This publication reviews the results achieved by the GEF Small Grants Programme (GEF SGP) in international waters in the last five years (2011-2016). During this time, SGP supported 265 communities and civil society organizations in 83 countries to avoid or reduce 167,199 tons of wastefrom entering waterbodies; and supported the sustainable management of 164,169 hectares of marine and coastal areas and fishing grounds, and 264,822 hectares of river and lake basins through community interventions. In addition to direct global environmental benefits, SGP has worked to change the attitudes and behaviours of local communities and helped them adopt good practices, influence government policy and catalyse further investment in environment and sustainable development. Such indirect global environmental benefits are often manifested in the process of scaling up, which takes different forms and follows different processes in different project contexts.
Since 1992, SGP has funded 1,027 community projects with approximately $26 million invested in GEF funding and having generated an additional $38 million in co-financing for the protection of international waters. SGP’s international waters portfolio has focused on addressing issues and priorities identified in SAPs. While the overall level of funding is modest when viewed globally and cumulatively over time, the impact of these SGP projects stretches across many regions and relates to many waterbodies and critical ecosystems.
Scaling up means expanding, adapting and sustaining successful policies, programs and projects in different places and over time to reach a greater number of people (Hartmann and Linn, 2008). SGP has worked with a number of GEF full-sized projects to enhance coordination and linkages for scaling up. These projects include UNEP-GEF South China Sea Project, UNEP IW Eco project in the Caribbean, UNDP East Asian Seas PEMSEA project, World Bank led Nile Transboundary Environmental Action Project, UNDP Pacific Integrated Water Resource Management Project, and UNEP Wiolab project and others. From SGP’s experience, scaling up, replication, and mainstreaming of project benefits can be achieved through the following mechanisms:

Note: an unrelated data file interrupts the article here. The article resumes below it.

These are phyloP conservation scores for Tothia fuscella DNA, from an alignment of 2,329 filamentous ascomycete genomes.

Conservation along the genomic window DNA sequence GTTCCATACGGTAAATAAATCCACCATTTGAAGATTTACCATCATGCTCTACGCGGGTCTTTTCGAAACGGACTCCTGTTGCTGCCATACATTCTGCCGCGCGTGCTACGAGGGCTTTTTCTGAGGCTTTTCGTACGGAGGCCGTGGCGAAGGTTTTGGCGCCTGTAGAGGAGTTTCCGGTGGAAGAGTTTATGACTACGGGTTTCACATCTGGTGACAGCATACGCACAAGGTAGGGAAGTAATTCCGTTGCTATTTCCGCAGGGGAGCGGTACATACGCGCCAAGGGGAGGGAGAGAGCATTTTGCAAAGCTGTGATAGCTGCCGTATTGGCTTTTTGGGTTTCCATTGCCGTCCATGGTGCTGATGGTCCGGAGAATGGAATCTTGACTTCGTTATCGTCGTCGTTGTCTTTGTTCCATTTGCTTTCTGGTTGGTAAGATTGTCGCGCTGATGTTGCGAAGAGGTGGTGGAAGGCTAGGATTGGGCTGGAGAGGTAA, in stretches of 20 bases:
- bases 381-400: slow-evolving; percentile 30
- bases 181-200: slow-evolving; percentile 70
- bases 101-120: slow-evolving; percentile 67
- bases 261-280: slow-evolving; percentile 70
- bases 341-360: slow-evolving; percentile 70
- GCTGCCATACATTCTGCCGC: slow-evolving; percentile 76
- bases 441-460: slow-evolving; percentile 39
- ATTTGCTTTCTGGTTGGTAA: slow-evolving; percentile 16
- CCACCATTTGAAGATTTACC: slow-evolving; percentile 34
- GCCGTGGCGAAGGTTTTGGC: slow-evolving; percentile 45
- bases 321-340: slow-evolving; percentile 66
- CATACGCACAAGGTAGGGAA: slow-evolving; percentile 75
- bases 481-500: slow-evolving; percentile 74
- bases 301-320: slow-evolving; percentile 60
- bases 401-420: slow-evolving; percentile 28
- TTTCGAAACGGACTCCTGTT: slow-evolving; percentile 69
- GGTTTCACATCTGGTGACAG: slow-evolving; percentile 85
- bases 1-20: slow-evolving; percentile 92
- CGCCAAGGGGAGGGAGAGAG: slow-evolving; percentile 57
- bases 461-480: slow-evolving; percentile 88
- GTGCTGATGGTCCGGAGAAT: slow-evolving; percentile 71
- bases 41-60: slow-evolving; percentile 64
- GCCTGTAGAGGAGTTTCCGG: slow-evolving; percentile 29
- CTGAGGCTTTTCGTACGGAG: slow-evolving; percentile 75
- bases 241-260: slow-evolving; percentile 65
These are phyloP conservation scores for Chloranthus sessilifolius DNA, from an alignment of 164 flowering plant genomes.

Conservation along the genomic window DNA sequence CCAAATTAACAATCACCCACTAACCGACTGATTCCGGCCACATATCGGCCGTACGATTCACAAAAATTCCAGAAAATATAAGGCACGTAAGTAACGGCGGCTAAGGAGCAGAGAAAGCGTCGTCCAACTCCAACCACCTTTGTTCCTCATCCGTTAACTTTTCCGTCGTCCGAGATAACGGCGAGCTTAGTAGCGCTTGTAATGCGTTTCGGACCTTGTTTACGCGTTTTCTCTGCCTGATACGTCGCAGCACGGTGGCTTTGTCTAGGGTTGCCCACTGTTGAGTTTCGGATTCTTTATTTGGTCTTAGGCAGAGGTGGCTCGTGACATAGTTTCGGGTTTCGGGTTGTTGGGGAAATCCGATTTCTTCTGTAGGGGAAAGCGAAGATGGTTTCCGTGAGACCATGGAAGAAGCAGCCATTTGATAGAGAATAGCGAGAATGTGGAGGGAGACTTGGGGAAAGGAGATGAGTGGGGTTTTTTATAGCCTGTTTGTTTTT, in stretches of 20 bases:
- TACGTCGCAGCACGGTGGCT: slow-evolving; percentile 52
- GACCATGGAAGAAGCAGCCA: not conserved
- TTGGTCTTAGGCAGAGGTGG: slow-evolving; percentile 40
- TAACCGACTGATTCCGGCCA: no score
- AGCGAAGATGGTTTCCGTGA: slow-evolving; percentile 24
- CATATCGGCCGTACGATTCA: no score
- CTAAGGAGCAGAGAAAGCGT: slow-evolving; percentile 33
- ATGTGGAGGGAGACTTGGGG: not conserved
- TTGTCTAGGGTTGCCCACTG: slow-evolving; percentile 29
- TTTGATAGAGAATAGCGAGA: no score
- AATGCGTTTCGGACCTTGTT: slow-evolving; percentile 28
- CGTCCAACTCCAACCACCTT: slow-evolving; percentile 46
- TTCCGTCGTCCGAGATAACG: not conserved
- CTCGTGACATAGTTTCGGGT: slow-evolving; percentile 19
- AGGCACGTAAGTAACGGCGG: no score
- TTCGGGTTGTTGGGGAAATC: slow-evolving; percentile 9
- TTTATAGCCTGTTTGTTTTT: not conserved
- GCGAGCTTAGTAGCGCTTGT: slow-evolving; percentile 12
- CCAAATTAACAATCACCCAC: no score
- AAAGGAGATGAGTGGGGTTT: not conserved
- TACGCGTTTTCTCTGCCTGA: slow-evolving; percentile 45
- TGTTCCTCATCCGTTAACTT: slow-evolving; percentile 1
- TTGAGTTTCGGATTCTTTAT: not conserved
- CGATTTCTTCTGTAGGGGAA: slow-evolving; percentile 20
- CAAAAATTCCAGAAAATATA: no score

- Selection of projects with geographic focus and planned activities in support of the implementation of the regional international waters Strategic Action Programmes
- Development of joint projects with partners at local, national, regional and global levels
- Promotion of synergies, linkages and partnerships
- Advocating to influence or change government policy
- Transforming community thinking, attitudes and behaviors through knowledge sharing, learning, and networking
The ten cases in the publication demonstrate that small scale actions by communities, coupled with efforts of governments, the private sector, donors and other key stakeholders, can lead to achievement of results at a greater scale beyond the originally targeted communities. As the different cases will show, these community projects have led to continuing action beyond the time-frame of the initial projects, often to investment of further resources and funding, as well as in some cases to implementation of policy change and mainstreaming of critical environmental management measures.